26.Rxd5! cxd5 27.Bxd5+ was one tactical justification of Carlsen’s move)
Gawain of course had to go g5 after h5, I assume. It’s typical, though, when you play a very strong player, and it’s a bit new to you, the guy makes h5, obviously you have to go g5, but you think that is obvious, so he thought of that, so let me do something else, but obviously Magnus had absolutely nothing – just a full piece down. Sometimes this position occurs with a black pawn on f7 and White having a bishop on c5. This is pretty much theory. Now you took the bishop from c5 and the pawn from f7. This is just a full piece! But as I said, Magnus is a full piece stronger than the rest of us, and maybe he’ll prove that today.
Magnus himself said “I had some hope” after this point in the game, and GM Jon Ludvig Hammer was one of those who could no longer see Gawain winning:
Other Norwegian observers had switched to predicting a win for the champion (position 2 is the game):
The psychological pressure was now all on Gawain, who knew he’d blown a significant advantage and was also growing short on time. He assumed he should still be winning, but it was stunning how fast everything changed. After 23…hxg5 24.Qa3 computers no longer saw an advantage for Black, and after 24…Rb8 25.b3! Qd8?! 26.Qxa7! Magnus was already winning.
It was no longer difficult to believe the computer, since Carlsen was about to have two pawns for the piece (g5 can’t be defended) as well as wonderful pieces and an attack on the black king. If anything, Magnus’s conversion could have been sharper, but it made no difference as he picked up a stunning win:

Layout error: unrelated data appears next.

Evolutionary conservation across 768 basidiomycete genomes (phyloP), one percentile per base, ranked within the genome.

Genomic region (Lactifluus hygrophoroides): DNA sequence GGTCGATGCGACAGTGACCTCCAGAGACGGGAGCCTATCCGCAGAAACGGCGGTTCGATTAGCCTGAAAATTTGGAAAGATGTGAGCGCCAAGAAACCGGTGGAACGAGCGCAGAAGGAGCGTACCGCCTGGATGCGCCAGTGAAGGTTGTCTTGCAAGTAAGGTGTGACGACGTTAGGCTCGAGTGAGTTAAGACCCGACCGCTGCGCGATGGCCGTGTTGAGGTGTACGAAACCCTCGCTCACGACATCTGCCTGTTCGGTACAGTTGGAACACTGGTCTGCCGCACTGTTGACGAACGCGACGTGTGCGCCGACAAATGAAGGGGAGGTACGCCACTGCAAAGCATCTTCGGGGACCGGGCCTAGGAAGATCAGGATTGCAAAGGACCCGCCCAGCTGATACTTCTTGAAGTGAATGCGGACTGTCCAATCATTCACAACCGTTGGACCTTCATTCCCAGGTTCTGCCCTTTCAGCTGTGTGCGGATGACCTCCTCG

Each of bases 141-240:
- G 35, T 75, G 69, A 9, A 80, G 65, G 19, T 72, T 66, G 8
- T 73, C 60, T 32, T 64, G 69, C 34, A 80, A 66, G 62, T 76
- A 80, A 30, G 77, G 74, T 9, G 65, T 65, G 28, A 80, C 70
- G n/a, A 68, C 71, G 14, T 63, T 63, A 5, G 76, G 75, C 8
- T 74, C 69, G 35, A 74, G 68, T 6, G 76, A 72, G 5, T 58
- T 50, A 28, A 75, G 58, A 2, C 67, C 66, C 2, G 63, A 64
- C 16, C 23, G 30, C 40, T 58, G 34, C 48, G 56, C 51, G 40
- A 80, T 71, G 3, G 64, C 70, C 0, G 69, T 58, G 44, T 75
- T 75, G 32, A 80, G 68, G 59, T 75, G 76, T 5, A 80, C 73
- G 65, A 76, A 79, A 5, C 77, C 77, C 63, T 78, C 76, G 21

Giri’s thesis had been confirmed:
I don’t know how he manages to make even positions a piece down work. It was sort of impressive that he won this pretty much without any effort, but still I guess he was a bit lucky today.
Magnus oscillated between embarrassment, relief and happiness in the post-game interview, and had the day’s best answer to a common question:
Fiona: What will be the winning score this year in Wijk aan Zee?
Magnus: I don’t know – hopefully it will be my score!
The significance of that win for Magnus was increased by Anish Giri living up to his promise to go all-out to beat the leader, a game that featured in the “impressions” video of the round:
After beating Shakhriyar Mamedyarov and being asked about the significance of beating the tournament leader Giri joked, with reference to his drawish reputation, “First of all, every victory for me is massive, so let’s not differentiate there!” It was a strange game, since the speed with which Mamedyarov reached the following position could only really be justified by thorough home preparation: